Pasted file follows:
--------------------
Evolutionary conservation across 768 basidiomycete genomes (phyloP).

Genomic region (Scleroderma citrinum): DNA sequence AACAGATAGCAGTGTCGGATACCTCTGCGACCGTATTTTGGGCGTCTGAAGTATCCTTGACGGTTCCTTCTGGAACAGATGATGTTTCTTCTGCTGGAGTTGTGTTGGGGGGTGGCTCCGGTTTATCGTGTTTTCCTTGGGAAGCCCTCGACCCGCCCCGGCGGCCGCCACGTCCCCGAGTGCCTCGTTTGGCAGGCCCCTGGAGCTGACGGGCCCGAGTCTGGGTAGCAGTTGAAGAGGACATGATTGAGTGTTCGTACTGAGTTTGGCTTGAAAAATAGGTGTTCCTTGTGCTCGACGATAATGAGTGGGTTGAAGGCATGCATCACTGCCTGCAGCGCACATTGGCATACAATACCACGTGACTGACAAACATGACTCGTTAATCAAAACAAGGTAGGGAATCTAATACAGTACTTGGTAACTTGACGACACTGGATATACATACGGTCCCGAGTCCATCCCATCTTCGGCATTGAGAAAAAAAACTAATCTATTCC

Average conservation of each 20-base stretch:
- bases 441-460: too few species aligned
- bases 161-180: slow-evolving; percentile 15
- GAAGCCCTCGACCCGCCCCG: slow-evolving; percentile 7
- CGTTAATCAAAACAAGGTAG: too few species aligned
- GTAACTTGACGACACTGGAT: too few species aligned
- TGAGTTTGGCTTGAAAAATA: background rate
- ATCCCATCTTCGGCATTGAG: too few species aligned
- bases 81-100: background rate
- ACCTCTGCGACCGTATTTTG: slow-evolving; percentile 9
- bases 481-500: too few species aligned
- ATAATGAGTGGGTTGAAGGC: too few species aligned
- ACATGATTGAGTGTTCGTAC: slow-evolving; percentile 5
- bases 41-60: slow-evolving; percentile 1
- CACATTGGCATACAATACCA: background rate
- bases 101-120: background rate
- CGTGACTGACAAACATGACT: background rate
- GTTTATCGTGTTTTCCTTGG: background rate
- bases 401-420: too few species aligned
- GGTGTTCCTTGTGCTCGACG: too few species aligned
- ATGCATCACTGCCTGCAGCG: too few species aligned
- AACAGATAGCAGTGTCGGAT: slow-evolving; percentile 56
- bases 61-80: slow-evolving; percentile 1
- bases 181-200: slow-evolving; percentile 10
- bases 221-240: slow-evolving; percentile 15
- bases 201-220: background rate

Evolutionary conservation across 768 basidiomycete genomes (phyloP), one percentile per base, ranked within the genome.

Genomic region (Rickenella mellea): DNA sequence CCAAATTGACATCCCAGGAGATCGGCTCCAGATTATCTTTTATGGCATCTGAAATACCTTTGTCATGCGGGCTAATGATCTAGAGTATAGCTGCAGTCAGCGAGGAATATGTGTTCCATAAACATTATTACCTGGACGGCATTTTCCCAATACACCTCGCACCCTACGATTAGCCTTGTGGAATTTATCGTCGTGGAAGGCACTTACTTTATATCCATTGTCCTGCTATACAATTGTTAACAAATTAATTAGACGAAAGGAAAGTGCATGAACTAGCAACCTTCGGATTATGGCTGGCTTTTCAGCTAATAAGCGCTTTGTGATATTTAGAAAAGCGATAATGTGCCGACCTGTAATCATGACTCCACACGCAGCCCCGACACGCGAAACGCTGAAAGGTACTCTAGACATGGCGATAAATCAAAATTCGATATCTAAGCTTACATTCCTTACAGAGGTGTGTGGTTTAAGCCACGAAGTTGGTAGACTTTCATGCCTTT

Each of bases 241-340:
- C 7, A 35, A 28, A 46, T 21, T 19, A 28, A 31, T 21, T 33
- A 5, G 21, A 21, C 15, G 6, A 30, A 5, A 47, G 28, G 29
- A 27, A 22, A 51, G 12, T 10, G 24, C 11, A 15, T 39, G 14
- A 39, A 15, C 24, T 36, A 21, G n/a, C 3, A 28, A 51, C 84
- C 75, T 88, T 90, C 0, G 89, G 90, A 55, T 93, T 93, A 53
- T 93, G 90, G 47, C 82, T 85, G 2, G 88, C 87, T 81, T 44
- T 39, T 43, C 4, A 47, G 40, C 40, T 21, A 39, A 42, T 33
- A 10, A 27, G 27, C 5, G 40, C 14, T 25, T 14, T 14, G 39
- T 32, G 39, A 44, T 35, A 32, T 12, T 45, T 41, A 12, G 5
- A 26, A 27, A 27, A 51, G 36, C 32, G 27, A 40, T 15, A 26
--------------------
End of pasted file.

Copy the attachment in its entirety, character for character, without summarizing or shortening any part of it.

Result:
Evolutionary conservation across 768 basidiomycete genomes (phyloP).

Genomic region (Scleroderma citrinum): DNA sequence AACAGATAGCAGTGTCGGATACCTCTGCGACCGTATTTTGGGCGTCTGAAGTATCCTTGACGGTTCCTTCTGGAACAGATGATGTTTCTTCTGCTGGAGTTGTGTTGGGGGGTGGCTCCGGTTTATCGTGTTTTCCTTGGGAAGCCCTCGACCCGCCCCGGCGGCCGCCACGTCCCCGAGTGCCTCGTTTGGCAGGCCCCTGGAGCTGACGGGCCCGAGTCTGGGTAGCAGTTGAAGAGGACATGATTGAGTGTTCGTACTGAGTTTGGCTTGAAAAATAGGTGTTCCTTGTGCTCGACGATAATGAGTGGGTTGAAGGCATGCATCACTGCCTGCAGCGCACATTGGCATACAATACCACGTGACTGACAAACATGACTCGTTAATCAAAACAAGGTAGGGAATCTAATACAGTACTTGGTAACTTGACGACACTGGATATACATACGGTCCCGAGTCCATCCCATCTTCGGCATTGAGAAAAAAAACTAATCTATTCC

Average conservation of each 20-base stretch:
- bases 441-460: too few species aligned
- bases 161-180: slow-evolving; percentile 15
- GAAGCCCTCGACCCGCCCCG: slow-evolving; percentile 7
- CGTTAATCAAAACAAGGTAG: too few species aligned
- GTAACTTGACGACACTGGAT: too few species aligned
- TGAGTTTGGCTTGAAAAATA: background rate
- ATCCCATCTTCGGCATTGAG: too few species aligned
- bases 81-100: background rate
- ACCTCTGCGACCGTATTTTG: slow-evolving; percentile 9
- bases 481-500: too few species aligned
- ATAATGAGTGGGTTGAAGGC: too few species aligned
- ACATGATTGAGTGTTCGTAC: slow-evolving; percentile 5
- bases 41-60: slow-evolving; percentile 1
- CACATTGGCATACAATACCA: background rate
- bases 101-120: background rate
- CGTGACTGACAAACATGACT: background rate
- GTTTATCGTGTTTTCCTTGG: background rate
- bases 401-420: too few species aligned
- GGTGTTCCTTGTGCTCGACG: too few species aligned
- ATGCATCACTGCCTGCAGCG: too few species aligned
- AACAGATAGCAGTGTCGGAT: slow-evolving; percentile 56
- bases 61-80: slow-evolving; percentile 1
- bases 181-200: slow-evolving; percentile 10
- bases 221-240: slow-evolving; percentile 15
- bases 201-220: background rate

Evolutionary conservation across 768 basidiomycete genomes (phyloP), one percentile per base, ranked within the genome.

Genomic region (Rickenella mellea): DNA sequence CCAAATTGACATCCCAGGAGATCGGCTCCAGATTATCTTTTATGGCATCTGAAATACCTTTGTCATGCGGGCTAATGATCTAGAGTATAGCTGCAGTCAGCGAGGAATATGTGTTCCATAAACATTATTACCTGGACGGCATTTTCCCAATACACCTCGCACCCTACGATTAGCCTTGTGGAATTTATCGTCGTGGAAGGCACTTACTTTATATCCATTGTCCTGCTATACAATTGTTAACAAATTAATTAGACGAAAGGAAAGTGCATGAACTAGCAACCTTCGGATTATGGCTGGCTTTTCAGCTAATAAGCGCTTTGTGATATTTAGAAAAGCGATAATGTGCCGACCTGTAATCATGACTCCACACGCAGCCCCGACACGCGAAACGCTGAAAGGTACTCTAGACATGGCGATAAATCAAAATTCGATATCTAAGCTTACATTCCTTACAGAGGTGTGTGGTTTAAGCCACGAAGTTGGTAGACTTTCATGCCTTT

Each of bases 241-340:
- C 7, A 35, A 28, A 46, T 21, T 19, A 28, A 31, T 21, T 33
- A 5, G 21, A 21, C 15, G 6, A 30, A 5, A 47, G 28, G 29
- A 27, A 22, A 51, G 12, T 10, G 24, C 11, A 15, T 39, G 14
- A 39, A 15, C 24, T 36, A 21, G n/a, C 3, A 28, A 51, C 84
- C 75, T 88, T 90, C 0, G 89, G 90, A 55, T 93, T 93, A 53
- T 93, G 90, G 47, C 82, T 85, G 2, G 88, C 87, T 81, T 44
- T 39, T 43, C 4, A 47, G 40, C 40, T 21, A 39, A 42, T 33
- A 10, A 27, G 27, C 5, G 40, C 14, T 25, T 14, T 14, G 39
- T 32, G 39, A 44, T 35, A 32, T 12, T 45, T 41, A 12, G 5
- A 26, A 27, A 27, A 51, G 36, C 32, G 27, A 40, T 15, A 26